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Mary L. Disis, MD, FASCO

Athena Distinguished Professor of Breast Cancer Research
Associate Dean for Translational Health Sciences
Professor of Medicine and Adjunct Professor of Pathology and Obstetrics and Gynecology
Member of the Fred Hutchinson Cancer Research Center
University of Washington School of Medicine
Seattle, Washington

Current Research

  • Seeking to develop novel strategies to improve outcomes for patients with metastatic breast cancer that no longer responds to traditional therapy. 

  • Laboratory studies are conducted to test a method to “supercharge” immune cells and sensitize breast cancer cells to the killing effects of chemotherapy. 

  • Boosting the patient immune system could dramatically improve response to chemotherapy for patients with advanced breast cancer.

The immune system plays an important role in cancer therapy. Immune cells called T lymphocytes (T cells) impact breast cancer growth when found in high numbers in the tumor.  Most breast cancers, however, have few T-cells. 

An approach to overcome low level immunity is called “adoptive T-cell therapy." This is the generation of tumor-specific T-cells in the laboratory and infusion of those cells back into the patient replacing the patient’s immune system with one that will respond to their tumor.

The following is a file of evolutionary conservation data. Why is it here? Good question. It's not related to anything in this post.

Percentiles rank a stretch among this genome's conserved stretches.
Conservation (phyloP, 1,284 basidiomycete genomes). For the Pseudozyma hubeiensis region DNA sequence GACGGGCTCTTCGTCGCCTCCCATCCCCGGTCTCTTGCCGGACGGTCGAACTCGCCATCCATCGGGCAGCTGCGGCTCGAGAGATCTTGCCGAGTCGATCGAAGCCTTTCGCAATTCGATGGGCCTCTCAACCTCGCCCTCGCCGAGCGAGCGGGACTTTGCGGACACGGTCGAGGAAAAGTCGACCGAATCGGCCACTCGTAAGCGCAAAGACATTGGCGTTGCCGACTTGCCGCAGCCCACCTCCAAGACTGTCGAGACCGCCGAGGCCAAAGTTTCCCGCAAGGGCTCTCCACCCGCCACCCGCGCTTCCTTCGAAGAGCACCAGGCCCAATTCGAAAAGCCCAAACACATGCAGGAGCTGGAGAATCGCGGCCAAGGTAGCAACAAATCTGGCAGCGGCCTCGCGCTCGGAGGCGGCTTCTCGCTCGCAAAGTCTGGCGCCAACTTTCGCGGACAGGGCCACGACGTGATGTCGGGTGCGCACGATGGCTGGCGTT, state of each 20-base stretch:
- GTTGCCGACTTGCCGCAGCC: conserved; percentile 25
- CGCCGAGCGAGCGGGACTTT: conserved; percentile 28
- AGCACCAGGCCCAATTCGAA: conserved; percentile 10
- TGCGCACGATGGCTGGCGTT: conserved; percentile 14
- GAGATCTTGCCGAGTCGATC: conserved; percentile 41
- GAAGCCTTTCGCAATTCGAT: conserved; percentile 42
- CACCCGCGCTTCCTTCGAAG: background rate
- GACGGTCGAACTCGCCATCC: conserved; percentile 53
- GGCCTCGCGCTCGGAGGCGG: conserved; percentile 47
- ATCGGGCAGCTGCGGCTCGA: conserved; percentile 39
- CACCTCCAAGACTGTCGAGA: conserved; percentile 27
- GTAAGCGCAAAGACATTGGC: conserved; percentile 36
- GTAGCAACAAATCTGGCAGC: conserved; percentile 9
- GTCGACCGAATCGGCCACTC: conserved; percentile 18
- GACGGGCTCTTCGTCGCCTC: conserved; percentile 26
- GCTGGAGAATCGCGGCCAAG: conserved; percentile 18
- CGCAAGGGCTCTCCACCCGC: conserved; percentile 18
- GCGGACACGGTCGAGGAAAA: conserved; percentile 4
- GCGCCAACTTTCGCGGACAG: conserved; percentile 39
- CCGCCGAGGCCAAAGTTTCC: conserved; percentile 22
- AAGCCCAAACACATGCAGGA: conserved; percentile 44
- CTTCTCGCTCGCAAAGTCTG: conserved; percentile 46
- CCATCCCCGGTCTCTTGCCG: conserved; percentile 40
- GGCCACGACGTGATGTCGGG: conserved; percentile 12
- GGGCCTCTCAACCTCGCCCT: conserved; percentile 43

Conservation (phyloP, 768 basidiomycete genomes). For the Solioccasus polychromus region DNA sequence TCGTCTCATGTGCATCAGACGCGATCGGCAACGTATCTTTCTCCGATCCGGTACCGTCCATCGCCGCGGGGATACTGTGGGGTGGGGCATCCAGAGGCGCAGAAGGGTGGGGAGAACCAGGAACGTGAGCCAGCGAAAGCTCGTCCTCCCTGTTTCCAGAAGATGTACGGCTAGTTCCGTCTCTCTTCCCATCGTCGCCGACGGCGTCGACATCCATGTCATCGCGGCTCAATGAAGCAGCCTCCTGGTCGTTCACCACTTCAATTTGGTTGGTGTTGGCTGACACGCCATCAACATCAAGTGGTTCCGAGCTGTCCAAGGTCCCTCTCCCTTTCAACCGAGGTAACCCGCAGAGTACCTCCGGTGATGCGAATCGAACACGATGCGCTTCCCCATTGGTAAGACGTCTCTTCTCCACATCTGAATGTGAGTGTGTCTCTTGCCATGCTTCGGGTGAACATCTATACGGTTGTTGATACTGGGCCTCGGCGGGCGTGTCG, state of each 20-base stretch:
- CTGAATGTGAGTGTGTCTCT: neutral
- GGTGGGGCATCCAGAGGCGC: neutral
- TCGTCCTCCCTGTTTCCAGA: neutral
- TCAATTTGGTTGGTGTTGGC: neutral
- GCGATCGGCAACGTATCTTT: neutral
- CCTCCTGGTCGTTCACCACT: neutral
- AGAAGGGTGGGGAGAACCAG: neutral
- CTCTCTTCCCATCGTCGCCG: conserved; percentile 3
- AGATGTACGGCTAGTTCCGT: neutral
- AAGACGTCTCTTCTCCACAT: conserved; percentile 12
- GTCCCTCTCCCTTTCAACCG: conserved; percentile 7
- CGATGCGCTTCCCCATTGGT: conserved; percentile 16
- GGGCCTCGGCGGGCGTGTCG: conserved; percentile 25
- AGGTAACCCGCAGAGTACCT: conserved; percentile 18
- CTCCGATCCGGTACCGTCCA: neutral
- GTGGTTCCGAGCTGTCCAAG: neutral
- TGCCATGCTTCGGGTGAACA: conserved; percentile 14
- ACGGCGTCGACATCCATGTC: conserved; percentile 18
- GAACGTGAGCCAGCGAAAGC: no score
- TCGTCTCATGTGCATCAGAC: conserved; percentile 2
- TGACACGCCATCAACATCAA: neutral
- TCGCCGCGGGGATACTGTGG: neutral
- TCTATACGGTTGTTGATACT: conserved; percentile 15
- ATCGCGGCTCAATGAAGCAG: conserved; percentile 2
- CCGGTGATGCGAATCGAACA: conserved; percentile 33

There are many forms of adoptive T-cell therapy and the strategy used by Dr. Disis's lab stimulates the patient's T-cell with substances called cytokines turning the T-cells into highly activated Type I, T-helper cells. Clinical trials have shown that this method results in both partial responses and stabilization of disease in patients with metastatic breast cancer that has been resistant to treatment. 

Dr. Disis has developed a method to “supercharge” these T cells against the cancer by making them secrete many different immune system molecules that help kill cancer, making them “polyfunctional”. In the last year, they showed that polyfunctional T-cells up-regulate proteins in the tumor designed to reduce inflammation and sensitizes breast cancer cells to the killing effects of chemotherapy. 

In the coming year, they hope to show that giving tumor specific T-cells concurrently with chemotherapy results in more potent anti-tumor effect than either treatment alone. The goal of this study is to test the approach in a clinical trial.

Bio

Mary L. (Nora) Disis, MD, is the Athena Distinguished Professor of Breast Cancer Research, Associate Dean for Translational Health Sciences in the University of Washington (UW) School of Medicine, Professor of Medicine and Adjunct Professor of Pathology and Obstetrics and Gynecology at UW and a Member of the Fred Hutchinson Cancer Research Center. Her research interest is in the discovery of new molecular immunologic targets in solid tumors for the development of vaccine and cellular therapy for the treatment and prevention of breast cancer. In addition, her group evaluates the use of the immune system to aid in the diagnosis of cancer and develops novel assays and approaches to quantitate and characterize human immunity. Dr. Disis holds a leadership award from the Komen for the Cure Foundation and was recently named as an American Cancer Society Clinical Professor. She is the Editor-in-Chief of JAMA Oncology.  

BCRF Investigator Since

2016

Donor Recognition

The ULTA Beauty Award

Area(s) of Focus